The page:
“And the president, with the best intentions of helping the poor, will end up impoverishing more people,” said Fernando Turner, a businessman and supporter who was Lopez Obrador’s pick for economy minister in the 2012 presidential campaign.

Once coronavirus was factored in, said Turner, it looked increasingly likely Mexico’s economy would be smaller when Lopez Obrador’s term ends in late 2024 than when it started.

“If the cake is smaller, there will be less for the people he wants to help,” he said. “I would ask him to change tack before it’s too late to save his political project.”

Lopez Obrador says his welfare schemes mean that wealth is more fairly distributed now. But Mexico’s overall pool of wealth has fast diminished in the crisis.

The economy shrank by nearly a fifth in April from 2019, and 12 million people have lost their jobs. The International Monetary Fund forecasts Mexico’s economy will contract 10.5% this year.

Lopez Obrador’s political capital is also shriveling. A daily tracking poll of his popularity by polling firm Consulta Mitofsky last week hit 46.0%, its lowest reading yet.

His management of the pandemic, which critics say he downplayed by initially urging people to hug each other and to keep going out, has also upset some erstwhile supporters.

Too often, his attitude has been unbecoming of a president and an affront to families of nearly 28,000 people who have died with coronavirus, said Francisco Verde, a 55-year-old insurance broker who voted for Lopez Obrador with high hopes.

“He started well,” said Verde. “But now he’s awful.”


Lopez Obrador still commands solid support among many voters for his commitment to the poor.

“I think he’s the closest there is to anyone talking about the most unprotected people in society,” said Yolanda Fauvet, a U.S.-Mexican artist in Mexico City who voted for him as the nearest thing Mexico had to Bernie Sanders in the United States.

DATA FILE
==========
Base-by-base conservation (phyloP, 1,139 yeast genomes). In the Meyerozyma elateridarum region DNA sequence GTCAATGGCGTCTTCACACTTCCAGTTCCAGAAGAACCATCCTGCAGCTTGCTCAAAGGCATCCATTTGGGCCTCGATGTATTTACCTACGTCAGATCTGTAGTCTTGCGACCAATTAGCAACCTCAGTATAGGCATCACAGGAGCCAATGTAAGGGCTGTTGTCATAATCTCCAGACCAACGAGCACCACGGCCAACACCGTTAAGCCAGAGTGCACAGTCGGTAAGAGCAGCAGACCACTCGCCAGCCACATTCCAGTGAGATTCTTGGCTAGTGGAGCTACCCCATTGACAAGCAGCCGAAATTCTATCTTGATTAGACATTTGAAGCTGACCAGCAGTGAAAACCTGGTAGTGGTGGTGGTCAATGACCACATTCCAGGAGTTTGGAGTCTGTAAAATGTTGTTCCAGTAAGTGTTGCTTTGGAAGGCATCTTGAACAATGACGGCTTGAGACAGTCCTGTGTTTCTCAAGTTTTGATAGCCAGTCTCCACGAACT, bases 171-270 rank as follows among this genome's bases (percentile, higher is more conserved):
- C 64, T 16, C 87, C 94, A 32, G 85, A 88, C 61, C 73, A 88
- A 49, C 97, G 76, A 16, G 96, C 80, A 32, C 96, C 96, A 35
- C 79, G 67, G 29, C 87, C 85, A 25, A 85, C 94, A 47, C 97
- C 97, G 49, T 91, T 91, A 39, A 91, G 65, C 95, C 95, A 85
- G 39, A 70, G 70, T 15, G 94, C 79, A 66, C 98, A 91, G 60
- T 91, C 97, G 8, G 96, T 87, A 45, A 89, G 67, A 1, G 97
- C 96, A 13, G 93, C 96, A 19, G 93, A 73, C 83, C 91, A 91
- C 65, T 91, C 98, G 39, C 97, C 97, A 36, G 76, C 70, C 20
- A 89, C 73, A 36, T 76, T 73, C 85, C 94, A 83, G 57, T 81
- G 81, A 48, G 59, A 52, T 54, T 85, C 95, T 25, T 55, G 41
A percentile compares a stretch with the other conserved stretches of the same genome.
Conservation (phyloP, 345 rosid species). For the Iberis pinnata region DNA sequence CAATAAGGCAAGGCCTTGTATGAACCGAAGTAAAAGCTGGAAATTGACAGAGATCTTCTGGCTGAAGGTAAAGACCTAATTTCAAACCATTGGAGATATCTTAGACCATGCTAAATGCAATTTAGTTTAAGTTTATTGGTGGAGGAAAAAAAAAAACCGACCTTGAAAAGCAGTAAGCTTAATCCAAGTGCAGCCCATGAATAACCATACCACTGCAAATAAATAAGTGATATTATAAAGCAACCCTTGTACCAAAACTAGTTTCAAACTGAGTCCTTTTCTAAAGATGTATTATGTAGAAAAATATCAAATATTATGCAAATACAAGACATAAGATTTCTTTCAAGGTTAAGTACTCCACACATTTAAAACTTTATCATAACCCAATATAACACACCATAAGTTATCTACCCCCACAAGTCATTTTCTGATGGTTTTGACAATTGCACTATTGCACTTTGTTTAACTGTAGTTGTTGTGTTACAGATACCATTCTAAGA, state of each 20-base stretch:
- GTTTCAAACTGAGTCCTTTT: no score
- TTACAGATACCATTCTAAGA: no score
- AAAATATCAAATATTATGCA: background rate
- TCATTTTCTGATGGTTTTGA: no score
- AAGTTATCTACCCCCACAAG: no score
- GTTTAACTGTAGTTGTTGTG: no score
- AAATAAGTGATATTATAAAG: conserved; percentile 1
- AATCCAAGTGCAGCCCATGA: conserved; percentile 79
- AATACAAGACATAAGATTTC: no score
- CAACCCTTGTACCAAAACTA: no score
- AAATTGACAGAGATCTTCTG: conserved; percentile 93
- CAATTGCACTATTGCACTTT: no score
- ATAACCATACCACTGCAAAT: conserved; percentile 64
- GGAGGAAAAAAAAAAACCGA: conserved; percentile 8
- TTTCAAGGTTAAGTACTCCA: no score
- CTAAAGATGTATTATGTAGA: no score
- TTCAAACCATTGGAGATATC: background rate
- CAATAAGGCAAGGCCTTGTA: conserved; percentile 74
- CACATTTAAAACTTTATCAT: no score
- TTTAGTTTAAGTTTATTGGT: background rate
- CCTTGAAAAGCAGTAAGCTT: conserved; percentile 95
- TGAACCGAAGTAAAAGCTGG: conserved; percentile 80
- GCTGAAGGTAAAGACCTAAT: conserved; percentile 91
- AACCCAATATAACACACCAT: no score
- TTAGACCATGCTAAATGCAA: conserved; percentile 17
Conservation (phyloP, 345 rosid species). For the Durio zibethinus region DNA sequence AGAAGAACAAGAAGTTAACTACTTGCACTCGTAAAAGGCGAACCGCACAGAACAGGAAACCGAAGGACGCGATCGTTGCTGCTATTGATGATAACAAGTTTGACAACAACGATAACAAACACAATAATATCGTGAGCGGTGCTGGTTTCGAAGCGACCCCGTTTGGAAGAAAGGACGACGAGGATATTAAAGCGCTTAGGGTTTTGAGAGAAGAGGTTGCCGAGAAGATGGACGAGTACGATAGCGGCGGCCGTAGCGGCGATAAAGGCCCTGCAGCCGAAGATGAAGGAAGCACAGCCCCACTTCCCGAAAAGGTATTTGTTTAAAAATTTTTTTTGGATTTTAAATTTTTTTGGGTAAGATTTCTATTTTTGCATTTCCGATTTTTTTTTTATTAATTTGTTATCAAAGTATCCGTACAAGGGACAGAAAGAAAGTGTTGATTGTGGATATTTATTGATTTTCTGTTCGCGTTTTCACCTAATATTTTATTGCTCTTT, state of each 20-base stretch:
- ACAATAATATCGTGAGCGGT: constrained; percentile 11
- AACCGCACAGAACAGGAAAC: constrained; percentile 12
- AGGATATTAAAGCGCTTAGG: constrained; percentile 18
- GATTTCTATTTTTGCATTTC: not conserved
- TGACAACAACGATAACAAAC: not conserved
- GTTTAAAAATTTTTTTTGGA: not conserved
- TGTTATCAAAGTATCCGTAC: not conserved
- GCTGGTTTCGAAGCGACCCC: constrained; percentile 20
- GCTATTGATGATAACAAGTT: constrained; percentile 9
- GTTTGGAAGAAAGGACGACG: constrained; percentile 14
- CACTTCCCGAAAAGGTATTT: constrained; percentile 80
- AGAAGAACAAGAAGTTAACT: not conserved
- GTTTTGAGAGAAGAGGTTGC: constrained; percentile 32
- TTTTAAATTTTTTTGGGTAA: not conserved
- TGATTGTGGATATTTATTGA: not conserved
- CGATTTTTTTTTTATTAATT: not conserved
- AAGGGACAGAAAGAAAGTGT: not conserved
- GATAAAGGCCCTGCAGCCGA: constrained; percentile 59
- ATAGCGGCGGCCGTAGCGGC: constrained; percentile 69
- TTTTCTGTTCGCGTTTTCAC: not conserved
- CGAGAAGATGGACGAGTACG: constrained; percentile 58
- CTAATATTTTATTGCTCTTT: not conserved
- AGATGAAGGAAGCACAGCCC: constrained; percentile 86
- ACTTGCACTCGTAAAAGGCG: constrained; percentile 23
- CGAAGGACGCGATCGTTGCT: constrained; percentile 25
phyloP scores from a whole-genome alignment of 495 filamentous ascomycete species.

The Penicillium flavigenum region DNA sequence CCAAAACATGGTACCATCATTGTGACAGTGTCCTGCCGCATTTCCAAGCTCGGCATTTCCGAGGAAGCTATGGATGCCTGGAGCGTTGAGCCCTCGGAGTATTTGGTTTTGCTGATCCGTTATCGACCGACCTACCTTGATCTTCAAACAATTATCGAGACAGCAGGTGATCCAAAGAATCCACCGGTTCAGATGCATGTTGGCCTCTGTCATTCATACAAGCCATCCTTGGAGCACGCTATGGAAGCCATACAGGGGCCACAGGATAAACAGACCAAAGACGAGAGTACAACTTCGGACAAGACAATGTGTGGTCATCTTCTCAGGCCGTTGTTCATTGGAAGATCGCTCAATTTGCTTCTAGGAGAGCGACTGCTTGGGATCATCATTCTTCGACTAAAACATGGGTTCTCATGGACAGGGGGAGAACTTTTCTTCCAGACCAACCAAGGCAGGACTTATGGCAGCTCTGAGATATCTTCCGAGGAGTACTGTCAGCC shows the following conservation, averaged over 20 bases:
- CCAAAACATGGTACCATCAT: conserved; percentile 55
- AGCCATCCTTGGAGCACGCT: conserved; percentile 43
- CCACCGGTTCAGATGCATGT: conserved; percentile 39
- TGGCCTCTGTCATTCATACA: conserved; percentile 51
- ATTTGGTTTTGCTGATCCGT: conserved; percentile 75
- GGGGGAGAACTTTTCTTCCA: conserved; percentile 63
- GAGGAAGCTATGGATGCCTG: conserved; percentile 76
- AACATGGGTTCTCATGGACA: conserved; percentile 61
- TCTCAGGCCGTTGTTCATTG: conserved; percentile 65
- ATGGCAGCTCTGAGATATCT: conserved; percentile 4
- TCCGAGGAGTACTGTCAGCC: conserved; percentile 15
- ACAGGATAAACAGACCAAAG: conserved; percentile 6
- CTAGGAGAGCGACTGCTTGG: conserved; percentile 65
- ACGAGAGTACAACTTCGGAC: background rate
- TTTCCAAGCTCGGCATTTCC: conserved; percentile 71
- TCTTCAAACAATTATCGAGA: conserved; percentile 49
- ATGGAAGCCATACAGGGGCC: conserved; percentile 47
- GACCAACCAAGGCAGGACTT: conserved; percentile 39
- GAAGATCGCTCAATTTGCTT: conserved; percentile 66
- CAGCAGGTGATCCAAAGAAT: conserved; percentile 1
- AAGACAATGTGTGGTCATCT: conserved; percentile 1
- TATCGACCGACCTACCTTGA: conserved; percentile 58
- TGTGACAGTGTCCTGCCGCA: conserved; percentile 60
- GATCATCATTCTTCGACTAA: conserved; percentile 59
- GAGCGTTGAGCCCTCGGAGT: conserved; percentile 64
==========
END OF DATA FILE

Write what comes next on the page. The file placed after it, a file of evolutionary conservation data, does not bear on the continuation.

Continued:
Lopez Obrador has focused on supporting the 60 million Mexicans – nearly one in two – who live below the poverty line with welfare programs, pensions and public works schemes.

Luis Pioquinto, 43, a security guard from the central state of Tlaxcala, said welfare payments were helping his family. “But that help isn’t enough to cover food and rent,” he added.

Pioquinto also praised Lopez Obrador for, as he saw it, trying to reduce the influence of foreign companies, some of which the president has accused of trying to undermine his government.

Lopez Obrador says he wants businesses to invest and has cast a trip next week to Washington to meet his U.S. counterpart, Donald Trump, as a matter of economic necessity.

Still, arguing that corruption benefited companies, he has gotten bogged down in disputes over infrastructure contracts agreed under the last administration, casting doubt over billions of dollars worth of investment.